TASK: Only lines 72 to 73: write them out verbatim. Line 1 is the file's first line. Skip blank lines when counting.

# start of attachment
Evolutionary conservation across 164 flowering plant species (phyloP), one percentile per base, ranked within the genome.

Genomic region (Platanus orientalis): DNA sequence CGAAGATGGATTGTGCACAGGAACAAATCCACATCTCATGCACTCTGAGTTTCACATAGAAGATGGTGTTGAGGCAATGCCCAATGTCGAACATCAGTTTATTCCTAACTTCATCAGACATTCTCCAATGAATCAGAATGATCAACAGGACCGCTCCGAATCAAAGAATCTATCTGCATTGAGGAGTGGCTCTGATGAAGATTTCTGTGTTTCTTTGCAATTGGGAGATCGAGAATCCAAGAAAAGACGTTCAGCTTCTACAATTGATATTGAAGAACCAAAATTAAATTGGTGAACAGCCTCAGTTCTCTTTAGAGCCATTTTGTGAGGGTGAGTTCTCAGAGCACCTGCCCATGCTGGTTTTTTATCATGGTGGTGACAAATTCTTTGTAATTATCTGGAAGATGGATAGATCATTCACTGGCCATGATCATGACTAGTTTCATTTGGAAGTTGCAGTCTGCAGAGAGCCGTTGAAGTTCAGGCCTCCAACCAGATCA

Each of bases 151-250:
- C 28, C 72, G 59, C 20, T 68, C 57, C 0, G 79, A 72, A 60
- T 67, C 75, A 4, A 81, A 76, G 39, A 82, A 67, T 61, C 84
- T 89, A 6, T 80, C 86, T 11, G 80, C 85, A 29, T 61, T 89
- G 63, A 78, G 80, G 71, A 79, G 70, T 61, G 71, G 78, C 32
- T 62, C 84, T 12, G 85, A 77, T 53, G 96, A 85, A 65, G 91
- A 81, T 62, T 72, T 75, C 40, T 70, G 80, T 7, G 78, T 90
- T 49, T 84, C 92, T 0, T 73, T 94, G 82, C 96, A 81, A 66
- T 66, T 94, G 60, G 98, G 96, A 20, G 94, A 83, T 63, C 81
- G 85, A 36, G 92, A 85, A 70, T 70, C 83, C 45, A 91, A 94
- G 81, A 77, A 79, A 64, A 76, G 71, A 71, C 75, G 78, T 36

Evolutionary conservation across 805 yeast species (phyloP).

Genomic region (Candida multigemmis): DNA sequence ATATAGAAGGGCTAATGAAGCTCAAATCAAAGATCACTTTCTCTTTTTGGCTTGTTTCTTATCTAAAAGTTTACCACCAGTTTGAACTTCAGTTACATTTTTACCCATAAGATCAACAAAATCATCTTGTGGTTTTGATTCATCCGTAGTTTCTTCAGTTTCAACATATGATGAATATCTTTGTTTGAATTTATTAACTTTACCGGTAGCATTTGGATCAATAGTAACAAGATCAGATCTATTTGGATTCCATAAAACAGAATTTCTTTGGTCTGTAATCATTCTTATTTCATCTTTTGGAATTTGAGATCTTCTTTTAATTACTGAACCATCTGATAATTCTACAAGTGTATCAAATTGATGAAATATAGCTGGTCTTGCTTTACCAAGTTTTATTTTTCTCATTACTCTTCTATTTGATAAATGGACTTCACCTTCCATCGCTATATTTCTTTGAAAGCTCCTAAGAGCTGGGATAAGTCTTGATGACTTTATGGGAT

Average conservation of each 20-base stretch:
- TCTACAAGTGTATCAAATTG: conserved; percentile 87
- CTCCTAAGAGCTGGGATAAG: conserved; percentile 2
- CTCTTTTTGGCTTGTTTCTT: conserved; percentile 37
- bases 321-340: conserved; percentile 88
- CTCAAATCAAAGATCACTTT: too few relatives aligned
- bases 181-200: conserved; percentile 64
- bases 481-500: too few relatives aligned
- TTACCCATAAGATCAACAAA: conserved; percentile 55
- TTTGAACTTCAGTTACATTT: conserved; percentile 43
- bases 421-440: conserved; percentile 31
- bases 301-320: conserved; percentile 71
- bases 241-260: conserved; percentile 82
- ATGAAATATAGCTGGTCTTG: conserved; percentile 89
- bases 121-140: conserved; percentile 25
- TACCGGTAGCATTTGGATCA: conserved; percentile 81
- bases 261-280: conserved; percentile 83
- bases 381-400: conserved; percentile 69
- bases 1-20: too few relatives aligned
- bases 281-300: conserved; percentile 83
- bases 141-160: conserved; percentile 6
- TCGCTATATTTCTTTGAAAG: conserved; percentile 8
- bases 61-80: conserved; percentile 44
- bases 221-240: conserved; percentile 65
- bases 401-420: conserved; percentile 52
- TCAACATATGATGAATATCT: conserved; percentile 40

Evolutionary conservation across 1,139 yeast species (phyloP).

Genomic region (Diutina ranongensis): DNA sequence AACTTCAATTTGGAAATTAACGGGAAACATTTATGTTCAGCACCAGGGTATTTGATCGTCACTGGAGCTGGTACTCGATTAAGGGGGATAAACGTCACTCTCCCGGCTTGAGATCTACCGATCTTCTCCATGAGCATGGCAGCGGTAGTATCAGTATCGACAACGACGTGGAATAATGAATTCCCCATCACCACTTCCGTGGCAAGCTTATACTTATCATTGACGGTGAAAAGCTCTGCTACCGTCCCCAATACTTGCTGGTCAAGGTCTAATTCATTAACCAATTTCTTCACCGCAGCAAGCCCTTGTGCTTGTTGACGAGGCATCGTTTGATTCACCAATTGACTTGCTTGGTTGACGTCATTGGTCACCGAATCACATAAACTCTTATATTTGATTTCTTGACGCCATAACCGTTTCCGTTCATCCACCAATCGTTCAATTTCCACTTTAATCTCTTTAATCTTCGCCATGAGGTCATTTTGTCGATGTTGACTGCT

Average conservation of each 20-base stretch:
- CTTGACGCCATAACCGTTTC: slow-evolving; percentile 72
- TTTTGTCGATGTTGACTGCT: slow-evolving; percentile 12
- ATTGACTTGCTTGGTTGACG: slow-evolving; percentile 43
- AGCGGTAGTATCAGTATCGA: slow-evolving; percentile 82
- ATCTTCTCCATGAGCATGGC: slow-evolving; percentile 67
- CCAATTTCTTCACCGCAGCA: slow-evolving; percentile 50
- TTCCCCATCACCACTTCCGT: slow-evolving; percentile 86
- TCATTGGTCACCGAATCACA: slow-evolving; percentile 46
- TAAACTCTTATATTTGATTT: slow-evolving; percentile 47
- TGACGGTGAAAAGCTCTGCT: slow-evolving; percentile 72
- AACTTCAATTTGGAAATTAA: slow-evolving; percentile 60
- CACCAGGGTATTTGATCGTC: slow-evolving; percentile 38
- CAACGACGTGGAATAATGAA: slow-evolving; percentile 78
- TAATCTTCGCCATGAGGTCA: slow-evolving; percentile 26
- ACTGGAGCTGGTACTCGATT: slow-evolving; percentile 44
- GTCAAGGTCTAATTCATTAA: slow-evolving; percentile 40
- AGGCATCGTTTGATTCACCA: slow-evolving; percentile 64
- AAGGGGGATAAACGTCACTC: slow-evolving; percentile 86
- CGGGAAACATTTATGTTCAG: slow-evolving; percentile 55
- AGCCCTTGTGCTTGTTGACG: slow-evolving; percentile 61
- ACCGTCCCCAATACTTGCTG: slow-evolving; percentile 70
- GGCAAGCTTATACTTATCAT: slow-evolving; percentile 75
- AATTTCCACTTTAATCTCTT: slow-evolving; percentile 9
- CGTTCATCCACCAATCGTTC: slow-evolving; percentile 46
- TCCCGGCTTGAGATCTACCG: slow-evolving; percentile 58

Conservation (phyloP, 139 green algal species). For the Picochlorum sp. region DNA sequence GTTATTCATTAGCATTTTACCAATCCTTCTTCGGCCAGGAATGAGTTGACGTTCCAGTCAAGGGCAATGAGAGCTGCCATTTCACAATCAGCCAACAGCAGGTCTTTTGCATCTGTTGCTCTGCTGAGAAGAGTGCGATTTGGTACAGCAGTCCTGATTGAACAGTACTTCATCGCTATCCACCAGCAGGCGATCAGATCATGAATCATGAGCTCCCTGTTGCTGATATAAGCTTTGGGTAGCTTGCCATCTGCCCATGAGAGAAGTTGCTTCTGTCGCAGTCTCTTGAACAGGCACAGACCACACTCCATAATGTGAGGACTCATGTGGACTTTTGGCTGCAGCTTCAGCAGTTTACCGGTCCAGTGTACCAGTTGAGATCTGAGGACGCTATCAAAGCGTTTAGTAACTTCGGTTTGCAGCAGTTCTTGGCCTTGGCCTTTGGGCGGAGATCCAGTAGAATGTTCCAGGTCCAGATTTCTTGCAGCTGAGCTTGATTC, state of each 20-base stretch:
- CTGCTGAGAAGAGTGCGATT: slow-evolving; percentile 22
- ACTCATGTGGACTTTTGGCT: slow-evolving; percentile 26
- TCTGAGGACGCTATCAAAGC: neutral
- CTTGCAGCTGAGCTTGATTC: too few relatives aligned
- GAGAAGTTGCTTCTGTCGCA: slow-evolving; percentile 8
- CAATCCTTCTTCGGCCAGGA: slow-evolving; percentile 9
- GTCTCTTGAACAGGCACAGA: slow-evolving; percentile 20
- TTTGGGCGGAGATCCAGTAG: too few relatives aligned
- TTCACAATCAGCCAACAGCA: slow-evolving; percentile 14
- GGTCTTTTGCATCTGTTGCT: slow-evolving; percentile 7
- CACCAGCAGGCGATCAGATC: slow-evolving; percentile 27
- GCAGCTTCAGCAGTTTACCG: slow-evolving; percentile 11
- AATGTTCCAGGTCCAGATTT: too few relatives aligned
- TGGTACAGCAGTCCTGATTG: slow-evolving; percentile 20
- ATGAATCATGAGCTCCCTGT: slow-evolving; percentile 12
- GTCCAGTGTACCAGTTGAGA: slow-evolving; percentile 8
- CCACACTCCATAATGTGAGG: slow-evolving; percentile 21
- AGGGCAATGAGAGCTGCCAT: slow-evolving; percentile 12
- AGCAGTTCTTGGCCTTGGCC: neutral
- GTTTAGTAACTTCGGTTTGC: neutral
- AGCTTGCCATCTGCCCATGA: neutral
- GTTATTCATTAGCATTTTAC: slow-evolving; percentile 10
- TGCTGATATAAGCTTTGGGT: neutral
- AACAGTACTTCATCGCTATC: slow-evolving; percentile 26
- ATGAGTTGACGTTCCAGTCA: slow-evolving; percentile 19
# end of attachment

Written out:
- ACTCATGTGGACTTTTGGCT: slow-evolving; percentile 26
- TCTGAGGACGCTATCAAAGC: neutral